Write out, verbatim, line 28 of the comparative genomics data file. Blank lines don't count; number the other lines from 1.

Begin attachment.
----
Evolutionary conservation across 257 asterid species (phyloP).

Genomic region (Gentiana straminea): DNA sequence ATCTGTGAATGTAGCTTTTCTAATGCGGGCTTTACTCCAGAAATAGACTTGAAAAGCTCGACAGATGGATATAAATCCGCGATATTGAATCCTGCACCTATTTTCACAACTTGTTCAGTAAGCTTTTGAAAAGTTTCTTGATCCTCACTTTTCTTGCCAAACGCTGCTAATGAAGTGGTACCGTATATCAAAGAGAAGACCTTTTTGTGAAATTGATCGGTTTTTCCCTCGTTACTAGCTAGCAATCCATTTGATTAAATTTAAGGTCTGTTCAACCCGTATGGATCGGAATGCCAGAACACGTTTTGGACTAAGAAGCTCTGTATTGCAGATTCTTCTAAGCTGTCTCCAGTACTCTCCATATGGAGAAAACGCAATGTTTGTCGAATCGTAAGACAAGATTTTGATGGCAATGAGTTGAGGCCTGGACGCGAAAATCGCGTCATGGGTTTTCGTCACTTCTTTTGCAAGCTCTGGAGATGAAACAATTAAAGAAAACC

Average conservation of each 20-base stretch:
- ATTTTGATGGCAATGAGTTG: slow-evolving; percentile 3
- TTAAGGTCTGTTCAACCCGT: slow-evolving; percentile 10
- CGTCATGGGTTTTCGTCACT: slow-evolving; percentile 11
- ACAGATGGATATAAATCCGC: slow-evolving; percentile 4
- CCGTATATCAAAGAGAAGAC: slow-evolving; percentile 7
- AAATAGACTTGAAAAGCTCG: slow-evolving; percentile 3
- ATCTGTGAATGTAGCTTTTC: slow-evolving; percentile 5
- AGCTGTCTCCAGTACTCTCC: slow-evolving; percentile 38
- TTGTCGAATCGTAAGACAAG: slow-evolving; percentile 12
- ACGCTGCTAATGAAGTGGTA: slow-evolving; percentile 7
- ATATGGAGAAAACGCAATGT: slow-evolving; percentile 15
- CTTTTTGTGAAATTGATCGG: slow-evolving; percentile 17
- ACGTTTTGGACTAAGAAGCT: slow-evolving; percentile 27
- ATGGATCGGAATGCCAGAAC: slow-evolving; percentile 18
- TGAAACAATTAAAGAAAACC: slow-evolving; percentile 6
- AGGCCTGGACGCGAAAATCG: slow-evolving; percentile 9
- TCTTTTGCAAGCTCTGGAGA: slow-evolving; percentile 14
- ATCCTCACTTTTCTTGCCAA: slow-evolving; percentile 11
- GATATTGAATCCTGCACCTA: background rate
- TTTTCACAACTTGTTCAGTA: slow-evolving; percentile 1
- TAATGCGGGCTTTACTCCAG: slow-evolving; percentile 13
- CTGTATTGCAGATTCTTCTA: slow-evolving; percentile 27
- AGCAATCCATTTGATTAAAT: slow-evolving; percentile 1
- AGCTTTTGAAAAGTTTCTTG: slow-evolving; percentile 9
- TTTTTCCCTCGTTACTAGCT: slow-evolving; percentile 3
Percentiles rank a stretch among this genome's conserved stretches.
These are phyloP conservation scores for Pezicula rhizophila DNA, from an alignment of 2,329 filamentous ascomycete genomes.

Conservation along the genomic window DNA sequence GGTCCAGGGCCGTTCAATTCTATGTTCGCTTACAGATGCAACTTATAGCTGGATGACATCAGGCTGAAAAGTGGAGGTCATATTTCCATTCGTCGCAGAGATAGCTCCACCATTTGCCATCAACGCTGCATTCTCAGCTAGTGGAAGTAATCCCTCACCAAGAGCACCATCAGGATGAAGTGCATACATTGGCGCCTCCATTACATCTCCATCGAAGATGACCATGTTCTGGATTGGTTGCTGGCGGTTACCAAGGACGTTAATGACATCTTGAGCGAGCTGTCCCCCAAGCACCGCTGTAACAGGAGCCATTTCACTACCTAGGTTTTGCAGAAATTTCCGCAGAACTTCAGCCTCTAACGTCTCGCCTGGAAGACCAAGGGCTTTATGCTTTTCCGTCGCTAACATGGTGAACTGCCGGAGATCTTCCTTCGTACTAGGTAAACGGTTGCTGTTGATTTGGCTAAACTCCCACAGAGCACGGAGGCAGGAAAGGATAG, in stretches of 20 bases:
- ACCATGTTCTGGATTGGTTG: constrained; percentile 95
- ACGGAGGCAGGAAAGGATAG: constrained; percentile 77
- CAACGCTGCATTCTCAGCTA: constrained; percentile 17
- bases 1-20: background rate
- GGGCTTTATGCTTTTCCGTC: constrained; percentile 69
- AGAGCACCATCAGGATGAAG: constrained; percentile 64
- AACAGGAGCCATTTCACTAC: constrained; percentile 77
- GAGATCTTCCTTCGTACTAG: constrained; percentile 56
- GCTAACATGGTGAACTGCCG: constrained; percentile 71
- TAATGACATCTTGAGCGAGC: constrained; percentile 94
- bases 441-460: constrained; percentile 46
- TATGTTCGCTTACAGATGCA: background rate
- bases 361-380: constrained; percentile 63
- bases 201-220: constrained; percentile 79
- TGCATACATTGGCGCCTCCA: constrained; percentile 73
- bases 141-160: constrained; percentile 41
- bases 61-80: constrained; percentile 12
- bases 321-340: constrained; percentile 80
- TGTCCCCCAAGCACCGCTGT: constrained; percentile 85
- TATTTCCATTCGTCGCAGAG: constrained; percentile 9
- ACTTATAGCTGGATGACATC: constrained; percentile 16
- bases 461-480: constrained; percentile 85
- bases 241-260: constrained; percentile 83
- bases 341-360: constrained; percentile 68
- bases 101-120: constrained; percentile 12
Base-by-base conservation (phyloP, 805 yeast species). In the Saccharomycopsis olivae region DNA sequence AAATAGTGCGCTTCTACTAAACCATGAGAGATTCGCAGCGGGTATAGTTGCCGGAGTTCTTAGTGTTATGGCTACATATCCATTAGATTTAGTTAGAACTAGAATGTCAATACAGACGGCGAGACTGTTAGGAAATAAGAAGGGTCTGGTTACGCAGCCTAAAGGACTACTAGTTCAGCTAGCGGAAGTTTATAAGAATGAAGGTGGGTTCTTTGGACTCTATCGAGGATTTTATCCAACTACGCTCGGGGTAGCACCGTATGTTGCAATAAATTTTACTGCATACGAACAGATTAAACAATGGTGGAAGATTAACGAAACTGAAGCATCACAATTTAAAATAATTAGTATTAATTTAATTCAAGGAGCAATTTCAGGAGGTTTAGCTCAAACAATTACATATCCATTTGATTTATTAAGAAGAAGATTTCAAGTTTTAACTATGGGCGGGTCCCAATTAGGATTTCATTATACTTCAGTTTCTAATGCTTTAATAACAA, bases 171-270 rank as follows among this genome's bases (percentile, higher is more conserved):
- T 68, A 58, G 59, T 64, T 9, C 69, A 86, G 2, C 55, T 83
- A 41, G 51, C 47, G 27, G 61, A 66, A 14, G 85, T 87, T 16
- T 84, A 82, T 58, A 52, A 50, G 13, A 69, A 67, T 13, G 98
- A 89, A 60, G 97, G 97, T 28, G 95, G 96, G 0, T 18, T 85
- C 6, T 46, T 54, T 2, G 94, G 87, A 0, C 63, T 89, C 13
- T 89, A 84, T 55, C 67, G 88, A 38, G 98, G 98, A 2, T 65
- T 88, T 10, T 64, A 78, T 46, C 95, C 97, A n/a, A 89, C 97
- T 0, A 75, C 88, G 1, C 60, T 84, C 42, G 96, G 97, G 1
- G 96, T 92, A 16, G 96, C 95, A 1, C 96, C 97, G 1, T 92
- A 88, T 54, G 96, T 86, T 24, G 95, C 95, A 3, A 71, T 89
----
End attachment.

- TTTTTCCCTCGTTACTAGCT: slow-evolving; percentile 3